Sometimes I suspect God must feel a little like the sailor of whom Sir Winston Churchill once spoke. It seems that one day a Royal Navy sailor dived into the frigid waters of Plymouth Harbor to save the life of a little boy who was drowning. Three days later the sailor met the boy and his mother in the street. He saw the boy nudge his mother. The mother stopped the sailor and asked, “Are you the man who pulled my little boy out of the water?” Expecting an expression of gratitude, the sailor smiled, stood erect, saluted, and said, “Yes Ma’am.” “Then,” replied the mother, with increasing temper, “where’s his cap?”
All of us are oblivious at times to the magnitude of our blessings. Many of us discover that the level of our gratitude fluctuates drastically, depending on the circumstances that surround us. It’s easy to give thanks when the market is up, the interest rates are down, unemployment continues to decrease, wars are on the wane, there’s prosperity and abundance. Do we have Thanksgiving only in the years the GNP is up, or should Thanksgiving be celebrated only in certain high-growth areas of our country?
Surely our thankfulness and joys should not be so dependent on external circumstances. If it is, let’s face it, Thanksgiving Day is a “holiday for the privileged.” What about the family circles that do not have prosperity? The family that is not united but knows instead the awful loneliness of an empty chair that will never again be filled? Are these exempt from the day of joyful thanksgiving? What about that person who knew sickness this past year and still knows it – whose long periods of hospitalization and series of operations have resulted only in the assurance of more hospitalization and surgery? Is this one ineligible for thanksgiving?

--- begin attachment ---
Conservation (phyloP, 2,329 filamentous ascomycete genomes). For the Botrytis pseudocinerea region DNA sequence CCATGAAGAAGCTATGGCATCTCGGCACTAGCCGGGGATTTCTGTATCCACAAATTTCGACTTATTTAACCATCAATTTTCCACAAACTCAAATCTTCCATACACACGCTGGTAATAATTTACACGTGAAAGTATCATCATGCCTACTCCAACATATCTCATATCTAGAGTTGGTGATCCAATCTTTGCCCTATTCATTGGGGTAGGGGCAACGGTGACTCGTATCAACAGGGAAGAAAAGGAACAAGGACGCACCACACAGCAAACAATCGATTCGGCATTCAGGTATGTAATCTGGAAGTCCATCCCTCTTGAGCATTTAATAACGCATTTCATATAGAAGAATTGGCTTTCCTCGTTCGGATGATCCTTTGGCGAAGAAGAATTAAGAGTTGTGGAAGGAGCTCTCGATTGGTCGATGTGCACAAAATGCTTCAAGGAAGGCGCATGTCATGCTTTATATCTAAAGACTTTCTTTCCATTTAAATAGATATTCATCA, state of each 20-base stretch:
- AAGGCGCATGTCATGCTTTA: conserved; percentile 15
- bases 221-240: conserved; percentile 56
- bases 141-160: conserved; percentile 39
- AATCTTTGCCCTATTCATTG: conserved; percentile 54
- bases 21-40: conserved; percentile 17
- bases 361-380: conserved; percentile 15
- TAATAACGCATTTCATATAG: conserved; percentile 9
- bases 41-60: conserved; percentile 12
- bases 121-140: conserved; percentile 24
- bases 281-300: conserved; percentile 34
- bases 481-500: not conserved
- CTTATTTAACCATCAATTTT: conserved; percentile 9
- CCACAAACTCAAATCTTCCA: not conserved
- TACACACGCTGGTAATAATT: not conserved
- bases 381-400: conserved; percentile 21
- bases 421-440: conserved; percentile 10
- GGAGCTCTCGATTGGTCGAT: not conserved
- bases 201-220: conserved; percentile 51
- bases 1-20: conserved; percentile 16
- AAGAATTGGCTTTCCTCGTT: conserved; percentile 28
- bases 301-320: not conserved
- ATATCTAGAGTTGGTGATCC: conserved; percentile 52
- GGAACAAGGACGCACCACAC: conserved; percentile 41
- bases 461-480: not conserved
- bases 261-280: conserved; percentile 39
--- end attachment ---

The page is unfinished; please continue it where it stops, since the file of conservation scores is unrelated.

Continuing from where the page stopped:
The apostle Paul said, “Rejoice always, pray without ceasing, in everything give thanks” (I Thessalonians 5:16-18). These words are spoken by a man who had some rough years – arrested, barely escaping with his life from a lynch mob, in trials and prison, shipwrecked and marooned on an island! How can he say “in everything give thanks?” Well, he does not mean give thanks for everything, but give thanks in every situation! There are no limits to situations in which to give thanks. Paul discovered the ultimate value of knowing Christ. Only in this knowledge could everything else be properly evaluated. He could learn how to be thankful and enjoy all the blessings of life; but he could still have this joy and thankfulness even in difficult times because he had found the deeper truths and meanings undergirding his life.
We, too, can learn the secret of gratitude, thankfulness and contentment that Paul learned if we will allow Christ to change our perspective of God as the source of our sustaining power. We can indeed be thankful and joyful when we find that our source of power is not in our bank account or in our stock portfolio, but rather in the undying love of God and in the vast resources of his treasure house. Gratitude has the power to break us out of the cycles of selfishness, fear, greed, and anxiety which lie at the root of many of our social and relationship problems.
In this Thanksgiving season, may we come a little nearer the secret of contentment and gratitude that Paul experienced, contentment and gratitude that can come only when we are in Christ. When this happens, we - like Paul – will only be able to cry out in benediction, “To our God and Father be glory forever and ever. Amen.”"